Wild Crabapple Hedging
The native, wild Crabapple tree, Malus sylvestris, is an excellent hedging plant, commonly planted in mixed country hedges. It makes a decent, if unevenly shaped, ornamental tree for an average sized garden and it will also pollinate orchard apples. Native crabapples are very tough and will grow pretty much anywhere except full in shade or on very poor, sandy, dry soils.
Malus sylvestris can reach 9 metres if it grows freely as a tree.
The plants on this page are young saplings, ideal for planting as hedging or in woodland projects. Browse all of our other varieties of ornamental Crabapple trees here; these are sold in larger sizes.
Wild Crabapple hedge plants are only delivered bareroot, during winter (Nov-March).
Choosing a size:
When you are ordering Wild Crabapple plants for a hedge, we generally recommend that you use plants that are graded at 40/60cms or 60/80cms. They are cheaper than large plants, easier to handle and they will establish well in poor conditions. Use the larger, 90/120cms tall plants if you want a high hedge quickly or if you are planting them near to apple tree maidens as pollination partners.
All our hedge plants are measured by their height in centimetres above the ground (the roots aren't measured).
Spacing a Wild Crabapple hedge:
Plant Wild Crabapple hedging at 3 plants per metre, 33cms apart.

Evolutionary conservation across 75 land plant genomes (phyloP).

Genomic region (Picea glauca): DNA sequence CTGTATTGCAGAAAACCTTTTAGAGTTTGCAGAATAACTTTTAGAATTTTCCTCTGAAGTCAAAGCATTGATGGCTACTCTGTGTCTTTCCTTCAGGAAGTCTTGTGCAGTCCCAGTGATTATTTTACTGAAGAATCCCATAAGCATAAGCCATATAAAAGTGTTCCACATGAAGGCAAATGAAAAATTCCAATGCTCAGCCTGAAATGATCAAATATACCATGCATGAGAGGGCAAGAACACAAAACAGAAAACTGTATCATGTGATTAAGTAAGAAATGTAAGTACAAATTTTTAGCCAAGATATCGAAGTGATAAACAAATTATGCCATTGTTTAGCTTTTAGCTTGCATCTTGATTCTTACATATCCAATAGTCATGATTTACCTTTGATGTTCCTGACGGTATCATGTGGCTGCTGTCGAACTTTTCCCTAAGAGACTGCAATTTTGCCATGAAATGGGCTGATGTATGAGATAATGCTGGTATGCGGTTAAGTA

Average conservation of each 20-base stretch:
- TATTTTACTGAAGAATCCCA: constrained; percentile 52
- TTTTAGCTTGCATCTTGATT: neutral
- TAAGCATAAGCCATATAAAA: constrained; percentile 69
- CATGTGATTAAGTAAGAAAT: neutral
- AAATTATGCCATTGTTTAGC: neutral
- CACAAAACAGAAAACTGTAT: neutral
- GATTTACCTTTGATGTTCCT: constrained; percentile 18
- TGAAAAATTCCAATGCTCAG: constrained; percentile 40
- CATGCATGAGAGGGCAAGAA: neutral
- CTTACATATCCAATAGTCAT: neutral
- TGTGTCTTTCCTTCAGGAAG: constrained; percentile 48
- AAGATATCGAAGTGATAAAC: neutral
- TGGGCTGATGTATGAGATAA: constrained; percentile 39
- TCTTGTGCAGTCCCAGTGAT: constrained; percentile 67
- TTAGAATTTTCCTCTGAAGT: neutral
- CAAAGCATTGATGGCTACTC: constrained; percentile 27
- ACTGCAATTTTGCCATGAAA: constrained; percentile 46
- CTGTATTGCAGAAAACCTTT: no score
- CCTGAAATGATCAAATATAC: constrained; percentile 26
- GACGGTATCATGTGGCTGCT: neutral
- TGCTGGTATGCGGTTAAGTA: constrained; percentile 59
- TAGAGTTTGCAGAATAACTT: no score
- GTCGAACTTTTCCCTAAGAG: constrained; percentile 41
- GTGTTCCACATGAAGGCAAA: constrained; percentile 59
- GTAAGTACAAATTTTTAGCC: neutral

You can also plant Wild Crabapple at 5 plants per metre in a staggered double row, with 33 cms between each plant along the row and 40cms between the rows.
General description of Wild Crabapple plants:
These hardy native plants have a shrubby habit when grown as a tree, with densely packed, twiggy branches. They tend not to grow into an even form without a guiding hand to shape them, but be selective with your pruning cuts; too much trimming will just cause the tree to produce loads of new stems. This same quality makes them a great hedge plant, along with their ability to grow almost anywhere. Crabapple is usually planted as country hedging, mixed with hawthorn.
Wild crabapples will pollinate orchard apple trees very well. If you want to start with larger plants for this purpose, we recommend John Downie or Golden Hornet.
History & uses of Malus sylvestris
Malus sylvestris means "forest apple". Modern orchard apples (Malus domestica), with their big, sweet, juicy fruit are not "natural" plants; they were bred by humans over several millennia from wild apples such as Malus sylvestris and the Asian tree, Malus sieversii. Recent genetic research has shown that modern apples are mostly derived from Malus sieversii, with a dash of genes from Malus sylvestris in the mix.
Malus sylvestris is the true wild European crabapple: in general terms, a crab apple is any apple tree with small, hard fruit. Orchard apple varieties do not come true from seed, so their offspring are almost always classed as a crabapple.
Cider brewers often add a bit of crab apple juice to their brews to enhance the flavour, especially when the mix of apples is considered to be too sweet.